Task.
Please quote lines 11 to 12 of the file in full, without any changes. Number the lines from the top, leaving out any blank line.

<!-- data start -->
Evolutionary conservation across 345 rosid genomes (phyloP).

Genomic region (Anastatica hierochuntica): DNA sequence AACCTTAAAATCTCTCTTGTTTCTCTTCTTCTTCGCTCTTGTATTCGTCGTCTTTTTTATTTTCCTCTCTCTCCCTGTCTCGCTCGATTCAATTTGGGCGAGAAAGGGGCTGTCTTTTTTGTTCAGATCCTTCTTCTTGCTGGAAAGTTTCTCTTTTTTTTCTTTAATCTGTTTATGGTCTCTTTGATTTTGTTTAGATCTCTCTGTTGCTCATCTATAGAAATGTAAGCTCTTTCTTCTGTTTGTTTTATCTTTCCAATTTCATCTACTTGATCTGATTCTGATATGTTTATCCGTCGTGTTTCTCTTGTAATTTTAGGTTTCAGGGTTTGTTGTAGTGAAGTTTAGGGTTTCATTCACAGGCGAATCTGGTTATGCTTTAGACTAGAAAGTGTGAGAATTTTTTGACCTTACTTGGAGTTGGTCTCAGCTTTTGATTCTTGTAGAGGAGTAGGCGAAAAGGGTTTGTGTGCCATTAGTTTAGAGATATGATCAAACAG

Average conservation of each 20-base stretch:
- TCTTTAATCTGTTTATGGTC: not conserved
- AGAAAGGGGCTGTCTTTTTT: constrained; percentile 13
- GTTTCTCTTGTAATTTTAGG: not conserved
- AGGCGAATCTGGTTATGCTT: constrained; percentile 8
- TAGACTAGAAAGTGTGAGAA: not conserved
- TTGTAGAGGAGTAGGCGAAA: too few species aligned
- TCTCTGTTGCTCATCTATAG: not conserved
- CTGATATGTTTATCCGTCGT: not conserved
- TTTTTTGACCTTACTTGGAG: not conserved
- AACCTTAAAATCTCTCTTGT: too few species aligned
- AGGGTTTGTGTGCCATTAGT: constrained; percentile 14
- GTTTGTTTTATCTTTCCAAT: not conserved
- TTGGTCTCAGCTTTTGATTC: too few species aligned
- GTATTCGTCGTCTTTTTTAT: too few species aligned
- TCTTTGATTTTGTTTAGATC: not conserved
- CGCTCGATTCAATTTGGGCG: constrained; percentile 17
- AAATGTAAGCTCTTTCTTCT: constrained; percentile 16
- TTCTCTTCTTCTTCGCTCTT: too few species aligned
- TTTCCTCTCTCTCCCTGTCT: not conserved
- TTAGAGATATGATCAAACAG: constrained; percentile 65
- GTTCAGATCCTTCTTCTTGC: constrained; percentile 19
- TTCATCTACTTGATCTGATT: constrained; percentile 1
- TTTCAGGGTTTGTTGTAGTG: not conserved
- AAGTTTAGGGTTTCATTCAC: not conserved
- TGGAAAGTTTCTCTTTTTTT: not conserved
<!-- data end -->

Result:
- CTGATATGTTTATCCGTCGT: not conserved
- TTTTTTGACCTTACTTGGAG: not conserved